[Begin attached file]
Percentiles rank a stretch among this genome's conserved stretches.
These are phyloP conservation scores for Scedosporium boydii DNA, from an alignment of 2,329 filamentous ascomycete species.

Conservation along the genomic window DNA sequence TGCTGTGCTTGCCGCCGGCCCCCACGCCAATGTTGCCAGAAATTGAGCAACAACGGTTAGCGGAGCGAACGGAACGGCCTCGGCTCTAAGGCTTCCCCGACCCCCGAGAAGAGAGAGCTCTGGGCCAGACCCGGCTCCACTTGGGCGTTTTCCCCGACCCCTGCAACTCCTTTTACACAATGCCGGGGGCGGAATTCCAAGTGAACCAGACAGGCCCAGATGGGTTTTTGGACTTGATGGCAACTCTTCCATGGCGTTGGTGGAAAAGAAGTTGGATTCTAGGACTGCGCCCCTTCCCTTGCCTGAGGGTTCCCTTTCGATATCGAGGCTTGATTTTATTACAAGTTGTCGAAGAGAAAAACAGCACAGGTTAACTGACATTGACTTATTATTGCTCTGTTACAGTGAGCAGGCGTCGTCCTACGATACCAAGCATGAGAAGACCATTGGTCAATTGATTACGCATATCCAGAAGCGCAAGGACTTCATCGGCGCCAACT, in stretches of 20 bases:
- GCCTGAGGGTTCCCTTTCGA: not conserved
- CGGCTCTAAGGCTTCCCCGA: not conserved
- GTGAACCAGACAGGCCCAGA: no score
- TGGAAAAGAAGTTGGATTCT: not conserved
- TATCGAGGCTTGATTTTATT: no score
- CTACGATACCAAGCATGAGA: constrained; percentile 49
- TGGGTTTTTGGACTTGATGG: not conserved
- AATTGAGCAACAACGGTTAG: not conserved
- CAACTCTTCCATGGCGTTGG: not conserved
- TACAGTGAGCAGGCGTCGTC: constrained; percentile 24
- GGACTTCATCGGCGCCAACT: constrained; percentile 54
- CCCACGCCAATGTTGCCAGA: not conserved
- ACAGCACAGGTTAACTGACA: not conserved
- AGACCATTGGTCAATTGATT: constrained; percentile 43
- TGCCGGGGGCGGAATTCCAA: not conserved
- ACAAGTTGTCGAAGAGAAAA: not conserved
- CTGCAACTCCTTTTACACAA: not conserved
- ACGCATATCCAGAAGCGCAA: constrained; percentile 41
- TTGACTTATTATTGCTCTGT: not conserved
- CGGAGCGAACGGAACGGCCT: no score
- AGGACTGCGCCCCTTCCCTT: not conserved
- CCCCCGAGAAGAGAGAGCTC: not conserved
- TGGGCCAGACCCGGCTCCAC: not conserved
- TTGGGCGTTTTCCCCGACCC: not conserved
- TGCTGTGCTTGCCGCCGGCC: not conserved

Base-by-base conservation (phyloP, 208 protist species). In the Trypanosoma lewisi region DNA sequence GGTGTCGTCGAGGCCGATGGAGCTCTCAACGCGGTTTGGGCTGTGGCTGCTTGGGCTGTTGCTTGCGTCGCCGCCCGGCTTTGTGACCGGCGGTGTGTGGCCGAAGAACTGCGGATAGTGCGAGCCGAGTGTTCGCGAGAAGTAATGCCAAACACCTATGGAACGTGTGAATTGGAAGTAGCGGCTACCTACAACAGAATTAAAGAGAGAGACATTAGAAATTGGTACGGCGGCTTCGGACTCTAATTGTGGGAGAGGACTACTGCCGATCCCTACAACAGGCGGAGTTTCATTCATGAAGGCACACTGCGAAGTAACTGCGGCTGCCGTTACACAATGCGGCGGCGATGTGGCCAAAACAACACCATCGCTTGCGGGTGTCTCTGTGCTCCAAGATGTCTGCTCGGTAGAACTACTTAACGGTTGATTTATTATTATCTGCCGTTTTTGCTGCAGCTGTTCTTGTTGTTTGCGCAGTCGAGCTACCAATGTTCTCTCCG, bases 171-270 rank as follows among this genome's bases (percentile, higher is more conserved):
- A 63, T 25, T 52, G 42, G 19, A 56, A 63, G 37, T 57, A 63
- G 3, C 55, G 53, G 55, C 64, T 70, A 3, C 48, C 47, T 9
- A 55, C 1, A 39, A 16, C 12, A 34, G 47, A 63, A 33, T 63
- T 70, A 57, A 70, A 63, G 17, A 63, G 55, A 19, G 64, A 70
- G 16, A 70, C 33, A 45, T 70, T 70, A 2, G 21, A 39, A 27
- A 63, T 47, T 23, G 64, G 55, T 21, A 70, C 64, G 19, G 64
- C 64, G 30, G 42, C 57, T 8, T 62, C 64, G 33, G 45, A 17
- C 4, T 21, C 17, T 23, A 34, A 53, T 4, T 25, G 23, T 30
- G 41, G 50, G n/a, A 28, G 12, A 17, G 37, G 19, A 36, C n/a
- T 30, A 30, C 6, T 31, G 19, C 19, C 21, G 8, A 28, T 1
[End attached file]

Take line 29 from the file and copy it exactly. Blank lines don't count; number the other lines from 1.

Base-by-base conservation (phyloP, 208 protist species). In the Trypanosoma lewisi region DNA sequence GGTGTCGTCGAGGCCGATGGAGCTCTCAACGCGGTTTGGGCTGTGGCTGCTTGGGCTGTTGCTTGCGTCGCCGCCCGGCTTTGTGACCGGCGGTGTGTGGCCGAAGAACTGCGGATAGTGCGAGCCGAGTGTTCGCGAGAAGTAATGCCAAACACCTATGGAACGTGTGAATTGGAAGTAGCGGCTACCTACAACAGAATTAAAGAGAGAGACATTAGAAATTGGTACGGCGGCTTCGGACTCTAATTGTGGGAGAGGACTACTGCCGATCCCTACAACAGGCGGAGTTTCATTCATGAAGGCACACTGCGAAGTAACTGCGGCTGCCGTTACACAATGCGGCGGCGATGTGGCCAAAACAACACCATCGCTTGCGGGTGTCTCTGTGCTCCAAGATGTCTGCTCGGTAGAACTACTTAACGGTTGATTTATTATTATCTGCCGTTTTTGCTGCAGCTGTTCTTGTTGTTTGCGCAGTCGAGCTACCAATGTTCTCTCCG, bases 171-270 rank as follows among this genome's bases (percentile, higher is more conserved):